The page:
The high points: Its tough-as-nails, body-on-frame design makes it a serious beast on trails, with ample ground clearance, torque from the engine and grip from its optional four-wheel-drive system. It can tow up to 7,400 pounds and has a rugged, versatile, roomy cabin that’s equally adept at hauling cargo as people.
In terms of SUVs, it’s the real deal, not a lookalike poser.
The low points: All that high-riding iron and V8 power make it thirsty. It’s rated for 13 mpg in city driving. And because the suspension is designed to handle trails to perfection, it feels a bit bouncier and rougher than some competitors — at least in the off-road-ready TRD Sport flavor I drove.

The Toyota Sequoia is a traditional, body-on-frame SUV with the rugged looks to match. Revised styling and standard safety features are among the upgrades for 2018.

The TRD Sport is a new trim for 2018, one of several changes that update this long-running SUV for the current model year. It features the blacked-out, sinister appearance that’s so popular on everything from cars to minivans these days, along with a sport-tuned suspension with Bilstein shocks.
A facelift helps the Sequoia look more contemporary, with a fresh grille, revised lower bumper, new LED lights and nicer trim on the body. Its overall impression, though, remains that of a built-for-utility box. There’s no mistaking its classic SUV shape.
Under the hood is a 5.7-liter V8 engine that makes ample oomph — 381 horsepower and, more importantly, 401 pound-feet of torque — but feels like an anachronism compared to the more fuel efficient, smaller, turbocharged engines in its competitors.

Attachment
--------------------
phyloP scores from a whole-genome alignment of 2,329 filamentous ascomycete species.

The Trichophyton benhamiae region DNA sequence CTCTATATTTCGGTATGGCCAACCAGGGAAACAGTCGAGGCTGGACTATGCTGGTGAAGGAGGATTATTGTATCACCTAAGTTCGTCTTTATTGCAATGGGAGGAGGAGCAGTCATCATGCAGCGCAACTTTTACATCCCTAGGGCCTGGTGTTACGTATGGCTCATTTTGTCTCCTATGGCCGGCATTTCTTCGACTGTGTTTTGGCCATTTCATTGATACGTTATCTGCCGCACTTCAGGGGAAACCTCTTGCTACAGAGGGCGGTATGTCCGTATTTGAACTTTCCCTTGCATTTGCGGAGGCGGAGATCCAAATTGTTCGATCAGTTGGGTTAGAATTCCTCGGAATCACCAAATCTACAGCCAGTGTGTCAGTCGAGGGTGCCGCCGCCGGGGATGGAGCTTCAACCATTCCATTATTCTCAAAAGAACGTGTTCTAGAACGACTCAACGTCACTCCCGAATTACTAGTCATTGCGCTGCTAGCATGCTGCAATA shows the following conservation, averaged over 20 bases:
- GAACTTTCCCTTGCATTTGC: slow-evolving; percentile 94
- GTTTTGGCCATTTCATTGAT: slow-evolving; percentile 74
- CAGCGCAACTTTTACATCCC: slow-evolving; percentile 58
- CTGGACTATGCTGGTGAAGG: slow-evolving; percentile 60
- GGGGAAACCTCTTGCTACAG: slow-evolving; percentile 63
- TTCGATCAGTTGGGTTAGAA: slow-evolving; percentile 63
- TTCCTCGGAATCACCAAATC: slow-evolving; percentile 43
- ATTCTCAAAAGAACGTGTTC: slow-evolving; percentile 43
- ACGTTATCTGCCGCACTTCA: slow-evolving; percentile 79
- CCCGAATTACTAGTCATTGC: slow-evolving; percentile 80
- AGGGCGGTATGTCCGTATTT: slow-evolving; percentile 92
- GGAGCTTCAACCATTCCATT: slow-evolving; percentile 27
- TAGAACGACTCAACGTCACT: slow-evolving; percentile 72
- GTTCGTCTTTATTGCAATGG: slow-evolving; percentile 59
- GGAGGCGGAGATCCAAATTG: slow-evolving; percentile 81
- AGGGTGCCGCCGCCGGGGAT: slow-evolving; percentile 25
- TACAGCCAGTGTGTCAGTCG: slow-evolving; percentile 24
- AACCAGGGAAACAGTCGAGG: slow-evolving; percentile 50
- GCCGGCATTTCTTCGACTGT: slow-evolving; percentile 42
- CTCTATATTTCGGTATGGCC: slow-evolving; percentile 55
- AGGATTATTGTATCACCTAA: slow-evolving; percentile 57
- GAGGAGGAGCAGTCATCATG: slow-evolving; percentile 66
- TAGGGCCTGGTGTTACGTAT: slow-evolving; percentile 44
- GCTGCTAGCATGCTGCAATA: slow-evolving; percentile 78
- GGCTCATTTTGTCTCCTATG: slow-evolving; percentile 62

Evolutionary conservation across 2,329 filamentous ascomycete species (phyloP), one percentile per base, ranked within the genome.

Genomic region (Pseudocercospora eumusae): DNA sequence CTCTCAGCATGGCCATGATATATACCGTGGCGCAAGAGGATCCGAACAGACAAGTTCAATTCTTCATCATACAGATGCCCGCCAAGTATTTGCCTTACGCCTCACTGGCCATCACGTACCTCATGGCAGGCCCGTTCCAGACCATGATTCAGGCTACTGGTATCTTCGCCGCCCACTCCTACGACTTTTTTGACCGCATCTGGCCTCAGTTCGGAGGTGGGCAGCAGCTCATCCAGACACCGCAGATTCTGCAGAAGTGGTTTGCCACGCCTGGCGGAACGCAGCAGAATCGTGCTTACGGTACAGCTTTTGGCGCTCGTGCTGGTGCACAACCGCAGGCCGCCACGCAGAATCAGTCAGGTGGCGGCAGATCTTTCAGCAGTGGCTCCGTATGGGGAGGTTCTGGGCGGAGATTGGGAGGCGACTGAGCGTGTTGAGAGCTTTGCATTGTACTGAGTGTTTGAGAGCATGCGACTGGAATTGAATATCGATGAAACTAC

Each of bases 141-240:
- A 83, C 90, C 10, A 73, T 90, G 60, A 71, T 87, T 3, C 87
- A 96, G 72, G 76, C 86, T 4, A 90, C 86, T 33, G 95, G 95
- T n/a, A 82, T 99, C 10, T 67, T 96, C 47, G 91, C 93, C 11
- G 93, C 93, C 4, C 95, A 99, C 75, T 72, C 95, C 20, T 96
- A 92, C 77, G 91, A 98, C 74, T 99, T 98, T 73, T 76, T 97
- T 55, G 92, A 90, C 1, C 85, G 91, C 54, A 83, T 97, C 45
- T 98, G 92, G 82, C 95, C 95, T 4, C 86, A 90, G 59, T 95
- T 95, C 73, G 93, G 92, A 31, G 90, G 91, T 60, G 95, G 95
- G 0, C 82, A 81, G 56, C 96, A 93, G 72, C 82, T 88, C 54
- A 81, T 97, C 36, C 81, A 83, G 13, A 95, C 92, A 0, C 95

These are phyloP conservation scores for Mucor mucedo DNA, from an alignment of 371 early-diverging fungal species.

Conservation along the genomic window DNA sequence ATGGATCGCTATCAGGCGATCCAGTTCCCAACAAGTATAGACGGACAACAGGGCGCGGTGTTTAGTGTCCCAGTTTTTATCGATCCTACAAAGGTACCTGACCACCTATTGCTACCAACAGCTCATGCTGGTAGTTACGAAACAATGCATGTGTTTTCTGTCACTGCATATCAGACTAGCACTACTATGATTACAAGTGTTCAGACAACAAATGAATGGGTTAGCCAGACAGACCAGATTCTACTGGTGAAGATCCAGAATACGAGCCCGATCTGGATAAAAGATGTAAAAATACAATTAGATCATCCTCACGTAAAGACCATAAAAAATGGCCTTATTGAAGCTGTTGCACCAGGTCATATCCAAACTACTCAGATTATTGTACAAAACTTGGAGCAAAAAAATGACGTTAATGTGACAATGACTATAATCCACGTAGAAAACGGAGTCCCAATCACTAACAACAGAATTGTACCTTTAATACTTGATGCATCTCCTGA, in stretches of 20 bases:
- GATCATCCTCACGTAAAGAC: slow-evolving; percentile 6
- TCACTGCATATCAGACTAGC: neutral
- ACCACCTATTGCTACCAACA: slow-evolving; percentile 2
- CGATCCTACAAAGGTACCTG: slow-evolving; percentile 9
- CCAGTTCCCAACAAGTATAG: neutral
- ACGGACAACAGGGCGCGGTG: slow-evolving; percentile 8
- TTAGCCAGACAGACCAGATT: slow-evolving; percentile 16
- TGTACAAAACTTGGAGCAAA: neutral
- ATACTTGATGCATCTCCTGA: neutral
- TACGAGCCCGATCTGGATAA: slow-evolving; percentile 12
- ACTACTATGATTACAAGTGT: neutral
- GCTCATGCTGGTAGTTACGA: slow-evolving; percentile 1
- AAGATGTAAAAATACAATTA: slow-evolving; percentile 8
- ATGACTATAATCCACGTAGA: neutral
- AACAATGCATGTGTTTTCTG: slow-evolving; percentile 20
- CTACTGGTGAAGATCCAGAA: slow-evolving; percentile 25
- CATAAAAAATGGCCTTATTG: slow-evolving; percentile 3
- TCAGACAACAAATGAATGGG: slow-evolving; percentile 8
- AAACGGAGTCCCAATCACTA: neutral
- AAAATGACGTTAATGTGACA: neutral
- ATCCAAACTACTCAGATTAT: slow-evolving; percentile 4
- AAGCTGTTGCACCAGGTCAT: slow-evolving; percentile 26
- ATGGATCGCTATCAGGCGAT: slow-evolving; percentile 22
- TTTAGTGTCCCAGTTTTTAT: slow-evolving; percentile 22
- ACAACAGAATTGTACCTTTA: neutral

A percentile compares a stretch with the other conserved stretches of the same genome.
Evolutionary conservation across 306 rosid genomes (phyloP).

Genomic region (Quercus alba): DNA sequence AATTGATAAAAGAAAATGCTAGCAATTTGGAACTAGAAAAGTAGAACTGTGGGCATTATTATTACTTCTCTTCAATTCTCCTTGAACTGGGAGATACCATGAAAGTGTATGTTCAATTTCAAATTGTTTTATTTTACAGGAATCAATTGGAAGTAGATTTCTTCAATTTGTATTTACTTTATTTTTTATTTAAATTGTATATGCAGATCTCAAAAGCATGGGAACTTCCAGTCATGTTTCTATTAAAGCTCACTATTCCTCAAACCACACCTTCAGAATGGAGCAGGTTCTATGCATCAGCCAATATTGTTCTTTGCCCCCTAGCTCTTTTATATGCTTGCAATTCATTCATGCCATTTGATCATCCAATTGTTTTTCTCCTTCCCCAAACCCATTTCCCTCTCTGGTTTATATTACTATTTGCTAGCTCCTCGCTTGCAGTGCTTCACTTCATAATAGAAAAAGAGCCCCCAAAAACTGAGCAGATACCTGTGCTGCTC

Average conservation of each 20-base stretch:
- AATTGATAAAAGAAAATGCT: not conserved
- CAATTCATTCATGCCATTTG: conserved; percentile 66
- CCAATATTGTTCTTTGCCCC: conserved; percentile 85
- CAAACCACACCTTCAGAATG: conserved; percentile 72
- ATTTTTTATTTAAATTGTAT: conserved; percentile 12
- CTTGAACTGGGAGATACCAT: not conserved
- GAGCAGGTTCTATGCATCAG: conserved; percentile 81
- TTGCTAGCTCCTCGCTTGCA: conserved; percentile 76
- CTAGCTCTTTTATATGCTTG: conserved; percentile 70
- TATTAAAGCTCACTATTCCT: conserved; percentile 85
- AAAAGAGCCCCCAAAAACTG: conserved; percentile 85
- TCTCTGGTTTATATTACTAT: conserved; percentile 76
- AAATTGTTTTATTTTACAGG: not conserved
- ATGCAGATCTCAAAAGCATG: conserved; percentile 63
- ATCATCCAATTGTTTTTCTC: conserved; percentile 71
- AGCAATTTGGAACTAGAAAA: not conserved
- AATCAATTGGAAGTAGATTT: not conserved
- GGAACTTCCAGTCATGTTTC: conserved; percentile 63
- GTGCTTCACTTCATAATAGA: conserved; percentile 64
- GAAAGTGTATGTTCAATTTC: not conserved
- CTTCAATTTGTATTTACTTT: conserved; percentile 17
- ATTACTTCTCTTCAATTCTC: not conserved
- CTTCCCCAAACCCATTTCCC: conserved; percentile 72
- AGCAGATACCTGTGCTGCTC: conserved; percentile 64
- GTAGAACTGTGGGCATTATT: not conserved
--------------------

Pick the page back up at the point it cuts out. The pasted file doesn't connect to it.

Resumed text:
This real V8 feels more rewarding to drivers, though. It has the instant well of power, deep rumble and effortless acceleration that makes me mourn the fact that V8s seem to be all but disappearing from modern cars and trucks. They’re just spectacular to drive.
While its cabin may lack some of the sparkle and polish of its recently redesigned competitors from Ford and Nissan, it’s hard to argue with the basic functionality and toughness that Toyota engineered into the Sequoia. There are twice as many cup holders as there are seats, for example, and the cargo area has hooks for carrying grocery bags and the ability for the seats to fold flat for easy loading.

A chunky shifter and thick steering wheel add to the powerful, truck-like driving experience of the very capable Sequoia.

Also notable this year is the addition of Toyota Safety Sense as standard equipment, something the brand is rolling out across its entire lineup. It includes automatic braking with pedestrian detection, lane departure alert, radar cruise control and automatic high beams.
Blind-spot sensors and rear cross traffic alert are standard equipment, too.
Pricing starts at $48,600 for the SR5 trim and tops out at $64,310 for the luxurious Platinum.

At A Glance

What was tested?
2018 Toyota Sequoia 4X4 TRD Sport ($54,340). Options: TRD Sport Premium package ($3,810), glass breakage sensor ($299), wheel locks ($80), paint protection film ($395), cargo cover ($245). Price as tested (including $1,295 destination charge): $60,464
Wheelbase: 122 in.
Length: 205.1 in.
Width: 79.9 in.
Height: 77 in.
Engine: 5.7-liter V8 (381 horsepower, 401 lbs. ft.)
Transmission: Six-speed automatic
Fuel economy: 13 city, 18 highway

RATINGS
Style: 7
Performance: 9
Price: 6
Handling: 4
Ride: 6
Comfort: 8
Quality: 9
Overall: 7

Why buy it? 
It’s designed to do the real work of towing, hauling and off-roading. It comes with a massive V8 engine — a rarity among SUVs these days — and Toyota’s reputation for durability.

Posted in Uncategorized

Accord Enters 10th Generation

Cargazing
By Derek Price

The 2018 Honda Accord is a car of contradictions, starting with its premise.
This is an all-new, thoroughly re-engineered and freshly designed car intended to usher in a 10th generation of Honda’s popular family sedan. But it’s trying to do so without straying too far from the formula that made it popular in the first place: high quality, good fuel economy, smart cabin packaging and an engaging feel from the driver’s seat.
Honda managed to check all those expected boxes on the 2018 Accord while adding something surprising, too. It’s adventurously good looking now, shucking off the visual conservatism that’s long been a part of its history.